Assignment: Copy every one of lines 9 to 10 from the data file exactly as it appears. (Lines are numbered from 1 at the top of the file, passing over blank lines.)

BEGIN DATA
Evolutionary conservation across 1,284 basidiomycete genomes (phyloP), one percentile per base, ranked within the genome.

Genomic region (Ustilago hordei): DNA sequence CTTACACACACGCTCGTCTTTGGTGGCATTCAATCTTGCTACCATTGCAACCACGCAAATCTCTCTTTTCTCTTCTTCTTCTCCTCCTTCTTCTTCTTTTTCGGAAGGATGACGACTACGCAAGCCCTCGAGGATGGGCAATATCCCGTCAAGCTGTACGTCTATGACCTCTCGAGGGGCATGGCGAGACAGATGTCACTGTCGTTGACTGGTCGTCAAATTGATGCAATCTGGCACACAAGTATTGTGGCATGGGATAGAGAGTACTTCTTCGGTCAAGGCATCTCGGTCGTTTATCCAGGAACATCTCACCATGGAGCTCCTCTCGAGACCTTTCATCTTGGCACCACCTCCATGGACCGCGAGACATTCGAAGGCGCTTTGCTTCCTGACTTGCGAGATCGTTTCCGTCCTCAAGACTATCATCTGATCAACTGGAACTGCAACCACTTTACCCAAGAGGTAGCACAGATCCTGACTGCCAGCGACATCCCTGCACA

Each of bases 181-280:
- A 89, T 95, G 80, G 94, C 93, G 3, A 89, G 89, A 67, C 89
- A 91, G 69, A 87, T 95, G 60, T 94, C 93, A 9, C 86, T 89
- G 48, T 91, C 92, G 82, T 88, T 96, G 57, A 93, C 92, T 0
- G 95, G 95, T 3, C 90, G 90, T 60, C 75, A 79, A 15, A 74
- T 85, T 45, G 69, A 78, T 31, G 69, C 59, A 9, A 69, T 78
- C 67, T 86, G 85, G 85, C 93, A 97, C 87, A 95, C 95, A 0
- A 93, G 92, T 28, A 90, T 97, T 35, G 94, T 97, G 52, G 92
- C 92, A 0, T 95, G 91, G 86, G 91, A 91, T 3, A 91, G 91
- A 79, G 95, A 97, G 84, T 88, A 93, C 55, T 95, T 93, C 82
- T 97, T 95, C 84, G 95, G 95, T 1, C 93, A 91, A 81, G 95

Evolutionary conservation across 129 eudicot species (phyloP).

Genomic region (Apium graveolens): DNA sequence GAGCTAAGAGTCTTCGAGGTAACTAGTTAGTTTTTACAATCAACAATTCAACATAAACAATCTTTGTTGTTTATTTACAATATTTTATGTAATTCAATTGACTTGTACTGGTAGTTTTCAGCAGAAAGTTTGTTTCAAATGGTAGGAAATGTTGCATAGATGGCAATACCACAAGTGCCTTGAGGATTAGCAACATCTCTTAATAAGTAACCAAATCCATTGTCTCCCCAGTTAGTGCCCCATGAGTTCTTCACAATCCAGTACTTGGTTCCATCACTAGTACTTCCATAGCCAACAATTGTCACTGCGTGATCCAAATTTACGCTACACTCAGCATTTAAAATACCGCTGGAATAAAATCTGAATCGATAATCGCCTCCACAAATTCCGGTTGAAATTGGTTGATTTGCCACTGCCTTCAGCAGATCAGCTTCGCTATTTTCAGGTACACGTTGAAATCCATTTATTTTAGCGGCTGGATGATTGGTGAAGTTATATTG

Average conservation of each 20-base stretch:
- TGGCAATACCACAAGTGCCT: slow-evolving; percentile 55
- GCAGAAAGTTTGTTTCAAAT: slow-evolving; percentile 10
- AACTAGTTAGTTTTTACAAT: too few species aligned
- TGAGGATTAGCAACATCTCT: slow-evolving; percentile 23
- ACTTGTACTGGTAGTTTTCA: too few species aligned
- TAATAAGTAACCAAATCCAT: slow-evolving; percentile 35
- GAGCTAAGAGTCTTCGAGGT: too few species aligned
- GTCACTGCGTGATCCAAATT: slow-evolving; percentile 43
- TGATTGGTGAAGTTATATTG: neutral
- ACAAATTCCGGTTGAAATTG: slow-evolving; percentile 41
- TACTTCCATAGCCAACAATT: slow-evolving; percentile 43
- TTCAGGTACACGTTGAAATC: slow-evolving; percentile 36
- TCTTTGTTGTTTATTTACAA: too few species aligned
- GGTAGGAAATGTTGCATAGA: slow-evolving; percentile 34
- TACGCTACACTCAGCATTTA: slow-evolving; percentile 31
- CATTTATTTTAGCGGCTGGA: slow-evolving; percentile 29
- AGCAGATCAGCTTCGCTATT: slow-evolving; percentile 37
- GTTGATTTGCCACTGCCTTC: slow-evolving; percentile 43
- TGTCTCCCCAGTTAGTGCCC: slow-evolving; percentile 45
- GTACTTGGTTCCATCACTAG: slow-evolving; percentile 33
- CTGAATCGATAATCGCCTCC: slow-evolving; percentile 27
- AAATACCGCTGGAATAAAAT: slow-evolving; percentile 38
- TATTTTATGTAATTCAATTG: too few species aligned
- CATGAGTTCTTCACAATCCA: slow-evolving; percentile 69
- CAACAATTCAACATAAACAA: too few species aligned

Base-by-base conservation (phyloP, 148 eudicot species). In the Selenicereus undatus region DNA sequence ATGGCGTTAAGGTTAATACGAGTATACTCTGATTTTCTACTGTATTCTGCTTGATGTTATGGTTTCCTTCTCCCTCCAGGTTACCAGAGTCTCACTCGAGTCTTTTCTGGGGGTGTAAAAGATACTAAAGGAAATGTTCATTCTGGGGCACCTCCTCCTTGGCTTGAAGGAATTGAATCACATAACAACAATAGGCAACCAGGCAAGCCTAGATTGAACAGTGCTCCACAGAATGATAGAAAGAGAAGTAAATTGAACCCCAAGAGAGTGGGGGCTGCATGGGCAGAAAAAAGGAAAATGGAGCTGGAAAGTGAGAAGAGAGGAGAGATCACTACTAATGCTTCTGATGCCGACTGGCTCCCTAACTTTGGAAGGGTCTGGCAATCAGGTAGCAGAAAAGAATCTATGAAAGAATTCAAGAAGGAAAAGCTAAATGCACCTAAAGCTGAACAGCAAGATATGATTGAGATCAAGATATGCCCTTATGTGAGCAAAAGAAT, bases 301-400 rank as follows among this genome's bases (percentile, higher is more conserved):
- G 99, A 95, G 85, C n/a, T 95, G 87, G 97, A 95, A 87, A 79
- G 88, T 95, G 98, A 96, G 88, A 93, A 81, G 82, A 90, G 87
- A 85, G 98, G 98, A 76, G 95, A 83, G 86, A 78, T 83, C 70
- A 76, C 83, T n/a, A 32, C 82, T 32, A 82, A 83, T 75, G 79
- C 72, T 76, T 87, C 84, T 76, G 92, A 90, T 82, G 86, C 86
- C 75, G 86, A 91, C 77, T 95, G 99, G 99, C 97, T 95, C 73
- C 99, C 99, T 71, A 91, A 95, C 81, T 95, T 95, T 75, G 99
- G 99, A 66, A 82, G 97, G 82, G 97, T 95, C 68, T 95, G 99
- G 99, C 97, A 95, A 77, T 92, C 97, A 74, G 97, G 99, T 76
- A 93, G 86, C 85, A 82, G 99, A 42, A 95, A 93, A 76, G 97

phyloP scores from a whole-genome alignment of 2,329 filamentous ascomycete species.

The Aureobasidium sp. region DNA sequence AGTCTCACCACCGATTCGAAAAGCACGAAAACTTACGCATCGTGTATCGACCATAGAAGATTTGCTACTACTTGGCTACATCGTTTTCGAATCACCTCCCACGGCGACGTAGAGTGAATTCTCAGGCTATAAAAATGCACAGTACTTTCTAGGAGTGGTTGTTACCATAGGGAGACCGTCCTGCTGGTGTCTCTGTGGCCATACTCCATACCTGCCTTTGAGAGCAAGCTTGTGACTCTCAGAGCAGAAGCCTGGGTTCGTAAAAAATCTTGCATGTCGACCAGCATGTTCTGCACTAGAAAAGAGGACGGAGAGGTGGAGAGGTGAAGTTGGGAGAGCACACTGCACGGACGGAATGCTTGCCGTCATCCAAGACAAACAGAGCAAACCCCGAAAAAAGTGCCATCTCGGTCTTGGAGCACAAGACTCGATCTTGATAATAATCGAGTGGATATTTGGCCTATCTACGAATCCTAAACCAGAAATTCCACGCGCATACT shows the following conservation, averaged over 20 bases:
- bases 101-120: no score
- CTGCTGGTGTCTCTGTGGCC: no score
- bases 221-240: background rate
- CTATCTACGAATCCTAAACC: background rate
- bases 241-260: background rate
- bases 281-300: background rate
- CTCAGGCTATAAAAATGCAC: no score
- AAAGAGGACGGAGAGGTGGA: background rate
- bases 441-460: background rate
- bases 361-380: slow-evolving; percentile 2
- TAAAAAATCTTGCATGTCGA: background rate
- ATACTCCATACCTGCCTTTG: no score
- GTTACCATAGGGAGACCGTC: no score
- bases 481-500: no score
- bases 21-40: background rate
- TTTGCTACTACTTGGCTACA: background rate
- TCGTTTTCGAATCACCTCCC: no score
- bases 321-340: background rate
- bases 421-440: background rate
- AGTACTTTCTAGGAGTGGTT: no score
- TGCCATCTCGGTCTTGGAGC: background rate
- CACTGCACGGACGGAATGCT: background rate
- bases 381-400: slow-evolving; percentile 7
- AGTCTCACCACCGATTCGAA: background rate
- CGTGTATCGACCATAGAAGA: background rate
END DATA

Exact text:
- C 67, T 86, G 85, G 85, C 93, A 97, C 87, A 95, C 95, A 0
- A 93, G 92, T 28, A 90, T 97, T 35, G 94, T 97, G 52, G 92